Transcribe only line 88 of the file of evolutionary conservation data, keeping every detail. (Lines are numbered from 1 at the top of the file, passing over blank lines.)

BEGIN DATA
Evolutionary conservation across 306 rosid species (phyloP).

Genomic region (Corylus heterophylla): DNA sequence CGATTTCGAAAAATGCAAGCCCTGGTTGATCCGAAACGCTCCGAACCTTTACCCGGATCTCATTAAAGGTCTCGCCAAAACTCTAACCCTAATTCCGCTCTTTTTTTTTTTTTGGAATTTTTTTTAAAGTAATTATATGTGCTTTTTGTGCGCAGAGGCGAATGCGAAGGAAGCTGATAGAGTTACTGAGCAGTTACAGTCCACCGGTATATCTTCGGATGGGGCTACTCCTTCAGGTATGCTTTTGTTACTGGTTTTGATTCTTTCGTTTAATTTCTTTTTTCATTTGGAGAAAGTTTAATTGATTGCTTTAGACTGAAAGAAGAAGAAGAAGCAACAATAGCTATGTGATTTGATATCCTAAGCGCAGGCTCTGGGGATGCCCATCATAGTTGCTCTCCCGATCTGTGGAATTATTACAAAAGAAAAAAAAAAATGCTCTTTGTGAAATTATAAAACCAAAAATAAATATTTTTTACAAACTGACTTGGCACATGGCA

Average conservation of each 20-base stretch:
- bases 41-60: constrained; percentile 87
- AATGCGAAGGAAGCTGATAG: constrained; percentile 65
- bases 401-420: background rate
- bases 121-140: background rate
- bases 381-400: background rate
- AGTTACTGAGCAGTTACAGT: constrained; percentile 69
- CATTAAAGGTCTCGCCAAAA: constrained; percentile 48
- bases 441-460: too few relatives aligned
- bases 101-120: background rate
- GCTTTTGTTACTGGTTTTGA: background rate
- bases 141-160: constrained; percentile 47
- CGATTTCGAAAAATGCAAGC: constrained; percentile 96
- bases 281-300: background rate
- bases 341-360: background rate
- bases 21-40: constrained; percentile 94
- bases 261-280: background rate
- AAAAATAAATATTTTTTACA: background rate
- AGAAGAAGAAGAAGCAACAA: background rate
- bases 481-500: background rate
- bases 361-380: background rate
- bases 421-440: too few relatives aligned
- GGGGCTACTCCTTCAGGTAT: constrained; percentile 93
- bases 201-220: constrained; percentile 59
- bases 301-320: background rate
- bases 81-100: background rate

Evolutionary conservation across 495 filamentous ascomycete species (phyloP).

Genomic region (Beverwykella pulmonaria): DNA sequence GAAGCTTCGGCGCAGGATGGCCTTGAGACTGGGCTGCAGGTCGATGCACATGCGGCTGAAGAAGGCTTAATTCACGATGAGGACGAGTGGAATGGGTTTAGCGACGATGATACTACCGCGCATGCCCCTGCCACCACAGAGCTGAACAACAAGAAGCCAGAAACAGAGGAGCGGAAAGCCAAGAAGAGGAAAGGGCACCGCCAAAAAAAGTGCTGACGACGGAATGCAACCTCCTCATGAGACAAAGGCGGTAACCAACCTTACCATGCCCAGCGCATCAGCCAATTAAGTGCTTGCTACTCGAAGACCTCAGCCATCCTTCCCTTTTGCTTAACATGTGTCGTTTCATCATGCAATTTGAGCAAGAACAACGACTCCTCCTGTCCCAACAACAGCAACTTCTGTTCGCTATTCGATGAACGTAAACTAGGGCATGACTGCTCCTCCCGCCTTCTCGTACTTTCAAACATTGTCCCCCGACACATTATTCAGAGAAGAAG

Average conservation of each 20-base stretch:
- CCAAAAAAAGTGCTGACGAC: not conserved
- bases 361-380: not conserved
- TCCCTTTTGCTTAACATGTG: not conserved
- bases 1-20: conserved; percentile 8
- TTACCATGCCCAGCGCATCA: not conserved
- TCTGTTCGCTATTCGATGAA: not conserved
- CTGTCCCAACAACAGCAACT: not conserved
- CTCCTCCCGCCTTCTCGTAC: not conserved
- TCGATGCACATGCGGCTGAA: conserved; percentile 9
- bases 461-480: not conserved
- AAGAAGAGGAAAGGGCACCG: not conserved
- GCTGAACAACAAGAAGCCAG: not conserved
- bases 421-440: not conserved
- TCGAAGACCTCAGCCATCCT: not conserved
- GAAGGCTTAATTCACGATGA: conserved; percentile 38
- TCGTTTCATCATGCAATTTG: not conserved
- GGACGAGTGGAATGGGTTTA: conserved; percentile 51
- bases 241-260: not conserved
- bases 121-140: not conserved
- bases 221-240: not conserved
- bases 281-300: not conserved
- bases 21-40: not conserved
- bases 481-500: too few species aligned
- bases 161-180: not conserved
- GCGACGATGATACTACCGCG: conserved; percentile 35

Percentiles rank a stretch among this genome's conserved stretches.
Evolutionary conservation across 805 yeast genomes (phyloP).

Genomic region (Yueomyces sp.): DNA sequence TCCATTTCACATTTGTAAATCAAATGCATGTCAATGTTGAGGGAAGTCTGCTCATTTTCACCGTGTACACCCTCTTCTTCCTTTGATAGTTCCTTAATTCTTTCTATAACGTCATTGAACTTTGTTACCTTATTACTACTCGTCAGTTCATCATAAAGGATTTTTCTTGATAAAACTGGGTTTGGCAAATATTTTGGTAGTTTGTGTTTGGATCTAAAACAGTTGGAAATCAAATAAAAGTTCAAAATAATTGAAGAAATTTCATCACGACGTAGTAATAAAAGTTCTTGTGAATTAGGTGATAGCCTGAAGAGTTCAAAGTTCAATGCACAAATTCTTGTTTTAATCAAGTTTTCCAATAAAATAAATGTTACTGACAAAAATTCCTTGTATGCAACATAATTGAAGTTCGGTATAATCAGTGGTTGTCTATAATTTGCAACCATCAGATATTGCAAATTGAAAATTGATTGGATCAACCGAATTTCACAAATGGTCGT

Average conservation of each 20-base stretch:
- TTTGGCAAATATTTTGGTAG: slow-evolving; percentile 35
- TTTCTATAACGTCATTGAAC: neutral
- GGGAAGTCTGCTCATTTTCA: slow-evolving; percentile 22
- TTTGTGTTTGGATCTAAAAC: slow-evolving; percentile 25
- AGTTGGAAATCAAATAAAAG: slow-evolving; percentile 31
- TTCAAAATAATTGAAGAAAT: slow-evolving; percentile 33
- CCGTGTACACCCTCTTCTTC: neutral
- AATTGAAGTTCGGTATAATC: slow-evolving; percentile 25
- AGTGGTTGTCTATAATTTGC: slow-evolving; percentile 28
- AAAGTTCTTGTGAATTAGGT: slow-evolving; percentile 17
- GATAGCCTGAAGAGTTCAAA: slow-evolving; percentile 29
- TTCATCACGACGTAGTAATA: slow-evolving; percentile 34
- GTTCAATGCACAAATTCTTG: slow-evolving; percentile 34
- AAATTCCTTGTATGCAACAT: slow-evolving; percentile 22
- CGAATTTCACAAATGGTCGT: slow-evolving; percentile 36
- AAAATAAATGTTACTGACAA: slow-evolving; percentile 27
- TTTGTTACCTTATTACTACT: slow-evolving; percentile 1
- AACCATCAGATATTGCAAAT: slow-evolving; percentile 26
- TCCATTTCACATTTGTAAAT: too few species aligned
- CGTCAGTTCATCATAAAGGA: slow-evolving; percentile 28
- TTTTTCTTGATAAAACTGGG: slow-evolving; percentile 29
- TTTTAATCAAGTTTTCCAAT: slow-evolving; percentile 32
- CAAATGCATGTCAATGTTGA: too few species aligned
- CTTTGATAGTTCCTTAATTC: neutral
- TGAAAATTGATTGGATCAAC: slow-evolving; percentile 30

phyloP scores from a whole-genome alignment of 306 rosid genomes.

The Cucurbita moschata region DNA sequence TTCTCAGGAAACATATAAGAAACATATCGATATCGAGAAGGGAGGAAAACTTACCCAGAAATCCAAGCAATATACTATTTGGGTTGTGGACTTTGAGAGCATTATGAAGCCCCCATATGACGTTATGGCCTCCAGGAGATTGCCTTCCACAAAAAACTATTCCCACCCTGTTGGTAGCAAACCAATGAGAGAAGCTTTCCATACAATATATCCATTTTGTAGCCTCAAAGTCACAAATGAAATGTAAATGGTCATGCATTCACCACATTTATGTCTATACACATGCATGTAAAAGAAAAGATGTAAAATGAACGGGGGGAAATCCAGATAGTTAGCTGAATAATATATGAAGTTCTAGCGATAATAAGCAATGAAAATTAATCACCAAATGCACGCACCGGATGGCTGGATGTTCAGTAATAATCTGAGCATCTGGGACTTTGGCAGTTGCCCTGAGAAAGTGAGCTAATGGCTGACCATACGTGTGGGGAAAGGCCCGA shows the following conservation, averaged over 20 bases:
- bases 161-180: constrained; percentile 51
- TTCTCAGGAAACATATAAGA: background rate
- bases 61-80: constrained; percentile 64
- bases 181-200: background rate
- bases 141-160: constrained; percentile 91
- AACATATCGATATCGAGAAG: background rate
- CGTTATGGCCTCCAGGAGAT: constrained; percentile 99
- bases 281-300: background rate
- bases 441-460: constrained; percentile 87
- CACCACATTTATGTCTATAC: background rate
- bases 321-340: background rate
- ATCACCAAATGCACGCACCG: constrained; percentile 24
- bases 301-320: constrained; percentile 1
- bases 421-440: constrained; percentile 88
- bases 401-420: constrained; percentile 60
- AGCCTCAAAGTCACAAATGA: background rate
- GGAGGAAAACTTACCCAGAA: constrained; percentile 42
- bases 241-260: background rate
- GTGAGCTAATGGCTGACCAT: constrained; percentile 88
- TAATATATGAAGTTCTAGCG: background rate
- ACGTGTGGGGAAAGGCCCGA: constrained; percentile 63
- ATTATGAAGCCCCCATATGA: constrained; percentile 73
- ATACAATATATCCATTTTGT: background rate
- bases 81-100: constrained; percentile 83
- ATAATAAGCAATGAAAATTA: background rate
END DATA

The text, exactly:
- bases 161-180: constrained; percentile 51